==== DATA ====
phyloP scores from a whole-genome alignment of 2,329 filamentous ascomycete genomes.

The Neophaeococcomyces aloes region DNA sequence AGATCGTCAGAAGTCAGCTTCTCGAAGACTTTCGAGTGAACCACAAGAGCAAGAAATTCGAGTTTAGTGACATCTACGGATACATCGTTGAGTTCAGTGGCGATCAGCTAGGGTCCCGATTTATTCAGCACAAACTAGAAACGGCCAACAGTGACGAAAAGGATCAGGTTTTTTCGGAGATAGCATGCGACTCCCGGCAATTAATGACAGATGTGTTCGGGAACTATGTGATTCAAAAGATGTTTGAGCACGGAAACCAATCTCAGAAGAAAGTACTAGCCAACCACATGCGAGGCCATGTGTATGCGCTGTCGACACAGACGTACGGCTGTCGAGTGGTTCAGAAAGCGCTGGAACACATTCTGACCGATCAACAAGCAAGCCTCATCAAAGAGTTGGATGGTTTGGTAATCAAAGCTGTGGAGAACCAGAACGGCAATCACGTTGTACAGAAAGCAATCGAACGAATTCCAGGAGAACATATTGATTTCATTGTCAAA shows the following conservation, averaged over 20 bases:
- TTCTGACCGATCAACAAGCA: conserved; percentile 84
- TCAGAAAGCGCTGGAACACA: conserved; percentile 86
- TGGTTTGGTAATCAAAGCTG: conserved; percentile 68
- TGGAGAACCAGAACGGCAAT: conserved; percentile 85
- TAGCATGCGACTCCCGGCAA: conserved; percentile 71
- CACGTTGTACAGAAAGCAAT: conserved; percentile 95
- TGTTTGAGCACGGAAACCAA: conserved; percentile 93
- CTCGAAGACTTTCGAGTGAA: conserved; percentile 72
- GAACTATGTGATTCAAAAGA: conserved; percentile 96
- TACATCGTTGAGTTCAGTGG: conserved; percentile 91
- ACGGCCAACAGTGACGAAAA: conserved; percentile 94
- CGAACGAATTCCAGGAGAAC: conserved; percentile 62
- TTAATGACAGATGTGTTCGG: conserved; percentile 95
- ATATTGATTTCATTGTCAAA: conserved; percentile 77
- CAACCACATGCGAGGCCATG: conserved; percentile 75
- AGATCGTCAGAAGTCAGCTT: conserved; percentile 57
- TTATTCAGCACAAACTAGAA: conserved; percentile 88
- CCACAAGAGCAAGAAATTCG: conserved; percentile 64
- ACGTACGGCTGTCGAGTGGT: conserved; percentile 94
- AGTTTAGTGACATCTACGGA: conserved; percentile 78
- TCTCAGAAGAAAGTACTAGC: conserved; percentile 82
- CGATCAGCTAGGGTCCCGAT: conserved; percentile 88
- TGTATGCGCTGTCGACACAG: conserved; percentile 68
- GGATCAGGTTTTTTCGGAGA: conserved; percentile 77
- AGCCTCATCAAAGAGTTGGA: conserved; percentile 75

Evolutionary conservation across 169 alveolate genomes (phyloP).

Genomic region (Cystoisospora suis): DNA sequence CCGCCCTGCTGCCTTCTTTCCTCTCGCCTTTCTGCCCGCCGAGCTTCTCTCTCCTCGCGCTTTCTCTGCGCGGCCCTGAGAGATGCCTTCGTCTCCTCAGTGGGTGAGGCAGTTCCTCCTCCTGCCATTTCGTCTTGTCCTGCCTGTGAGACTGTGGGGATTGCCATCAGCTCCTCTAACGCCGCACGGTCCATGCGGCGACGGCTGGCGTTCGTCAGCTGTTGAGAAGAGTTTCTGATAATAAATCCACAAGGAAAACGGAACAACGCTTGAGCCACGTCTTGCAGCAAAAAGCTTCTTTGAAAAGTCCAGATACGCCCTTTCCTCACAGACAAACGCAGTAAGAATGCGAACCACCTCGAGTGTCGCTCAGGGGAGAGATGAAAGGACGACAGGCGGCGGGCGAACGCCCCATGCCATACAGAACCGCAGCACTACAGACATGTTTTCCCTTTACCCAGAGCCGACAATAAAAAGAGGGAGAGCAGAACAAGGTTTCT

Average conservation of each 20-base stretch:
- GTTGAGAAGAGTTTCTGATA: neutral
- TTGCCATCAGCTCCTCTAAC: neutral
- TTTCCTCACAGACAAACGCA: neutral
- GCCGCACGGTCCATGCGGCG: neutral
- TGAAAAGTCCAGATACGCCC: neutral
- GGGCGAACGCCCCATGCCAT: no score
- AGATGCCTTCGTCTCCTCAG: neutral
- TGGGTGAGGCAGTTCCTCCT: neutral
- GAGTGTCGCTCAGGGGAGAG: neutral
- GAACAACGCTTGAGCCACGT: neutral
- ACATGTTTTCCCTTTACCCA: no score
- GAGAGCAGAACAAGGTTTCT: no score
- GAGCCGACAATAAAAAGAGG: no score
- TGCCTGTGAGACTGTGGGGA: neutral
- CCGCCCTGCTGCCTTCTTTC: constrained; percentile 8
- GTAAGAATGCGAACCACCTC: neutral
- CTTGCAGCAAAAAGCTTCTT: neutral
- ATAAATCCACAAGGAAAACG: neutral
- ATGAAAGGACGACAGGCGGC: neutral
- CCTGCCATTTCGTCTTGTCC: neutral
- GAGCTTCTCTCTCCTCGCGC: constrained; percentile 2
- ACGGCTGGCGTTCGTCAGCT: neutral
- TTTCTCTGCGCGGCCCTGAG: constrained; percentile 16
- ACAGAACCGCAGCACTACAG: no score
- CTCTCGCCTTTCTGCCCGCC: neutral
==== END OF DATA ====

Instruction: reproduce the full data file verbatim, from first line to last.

phyloP scores from a whole-genome alignment of 2,329 filamentous ascomycete genomes.

The Neophaeococcomyces aloes region DNA sequence AGATCGTCAGAAGTCAGCTTCTCGAAGACTTTCGAGTGAACCACAAGAGCAAGAAATTCGAGTTTAGTGACATCTACGGATACATCGTTGAGTTCAGTGGCGATCAGCTAGGGTCCCGATTTATTCAGCACAAACTAGAAACGGCCAACAGTGACGAAAAGGATCAGGTTTTTTCGGAGATAGCATGCGACTCCCGGCAATTAATGACAGATGTGTTCGGGAACTATGTGATTCAAAAGATGTTTGAGCACGGAAACCAATCTCAGAAGAAAGTACTAGCCAACCACATGCGAGGCCATGTGTATGCGCTGTCGACACAGACGTACGGCTGTCGAGTGGTTCAGAAAGCGCTGGAACACATTCTGACCGATCAACAAGCAAGCCTCATCAAAGAGTTGGATGGTTTGGTAATCAAAGCTGTGGAGAACCAGAACGGCAATCACGTTGTACAGAAAGCAATCGAACGAATTCCAGGAGAACATATTGATTTCATTGTCAAA shows the following conservation, averaged over 20 bases:
- TTCTGACCGATCAACAAGCA: conserved; percentile 84
- TCAGAAAGCGCTGGAACACA: conserved; percentile 86
- TGGTTTGGTAATCAAAGCTG: conserved; percentile 68
- TGGAGAACCAGAACGGCAAT: conserved; percentile 85
- TAGCATGCGACTCCCGGCAA: conserved; percentile 71
- CACGTTGTACAGAAAGCAAT: conserved; percentile 95
- TGTTTGAGCACGGAAACCAA: conserved; percentile 93
- CTCGAAGACTTTCGAGTGAA: conserved; percentile 72
- GAACTATGTGATTCAAAAGA: conserved; percentile 96
- TACATCGTTGAGTTCAGTGG: conserved; percentile 91
- ACGGCCAACAGTGACGAAAA: conserved; percentile 94
- CGAACGAATTCCAGGAGAAC: conserved; percentile 62
- TTAATGACAGATGTGTTCGG: conserved; percentile 95
- ATATTGATTTCATTGTCAAA: conserved; percentile 77
- CAACCACATGCGAGGCCATG: conserved; percentile 75
- AGATCGTCAGAAGTCAGCTT: conserved; percentile 57
- TTATTCAGCACAAACTAGAA: conserved; percentile 88
- CCACAAGAGCAAGAAATTCG: conserved; percentile 64
- ACGTACGGCTGTCGAGTGGT: conserved; percentile 94
- AGTTTAGTGACATCTACGGA: conserved; percentile 78
- TCTCAGAAGAAAGTACTAGC: conserved; percentile 82
- CGATCAGCTAGGGTCCCGAT: conserved; percentile 88
- TGTATGCGCTGTCGACACAG: conserved; percentile 68
- GGATCAGGTTTTTTCGGAGA: conserved; percentile 77
- AGCCTCATCAAAGAGTTGGA: conserved; percentile 75

Evolutionary conservation across 169 alveolate genomes (phyloP).

Genomic region (Cystoisospora suis): DNA sequence CCGCCCTGCTGCCTTCTTTCCTCTCGCCTTTCTGCCCGCCGAGCTTCTCTCTCCTCGCGCTTTCTCTGCGCGGCCCTGAGAGATGCCTTCGTCTCCTCAGTGGGTGAGGCAGTTCCTCCTCCTGCCATTTCGTCTTGTCCTGCCTGTGAGACTGTGGGGATTGCCATCAGCTCCTCTAACGCCGCACGGTCCATGCGGCGACGGCTGGCGTTCGTCAGCTGTTGAGAAGAGTTTCTGATAATAAATCCACAAGGAAAACGGAACAACGCTTGAGCCACGTCTTGCAGCAAAAAGCTTCTTTGAAAAGTCCAGATACGCCCTTTCCTCACAGACAAACGCAGTAAGAATGCGAACCACCTCGAGTGTCGCTCAGGGGAGAGATGAAAGGACGACAGGCGGCGGGCGAACGCCCCATGCCATACAGAACCGCAGCACTACAGACATGTTTTCCCTTTACCCAGAGCCGACAATAAAAAGAGGGAGAGCAGAACAAGGTTTCT

Average conservation of each 20-base stretch:
- GTTGAGAAGAGTTTCTGATA: neutral
- TTGCCATCAGCTCCTCTAAC: neutral
- TTTCCTCACAGACAAACGCA: neutral
- GCCGCACGGTCCATGCGGCG: neutral
- TGAAAAGTCCAGATACGCCC: neutral
- GGGCGAACGCCCCATGCCAT: no score
- AGATGCCTTCGTCTCCTCAG: neutral
- TGGGTGAGGCAGTTCCTCCT: neutral
- GAGTGTCGCTCAGGGGAGAG: neutral
- GAACAACGCTTGAGCCACGT: neutral
- ACATGTTTTCCCTTTACCCA: no score
- GAGAGCAGAACAAGGTTTCT: no score
- GAGCCGACAATAAAAAGAGG: no score
- TGCCTGTGAGACTGTGGGGA: neutral
- CCGCCCTGCTGCCTTCTTTC: constrained; percentile 8
- GTAAGAATGCGAACCACCTC: neutral
- CTTGCAGCAAAAAGCTTCTT: neutral
- ATAAATCCACAAGGAAAACG: neutral
- ATGAAAGGACGACAGGCGGC: neutral
- CCTGCCATTTCGTCTTGTCC: neutral
- GAGCTTCTCTCTCCTCGCGC: constrained; percentile 2
- ACGGCTGGCGTTCGTCAGCT: neutral
- TTTCTCTGCGCGGCCCTGAG: constrained; percentile 16
- ACAGAACCGCAGCACTACAG: no score
- CTCTCGCCTTTCTGCCCGCC: neutral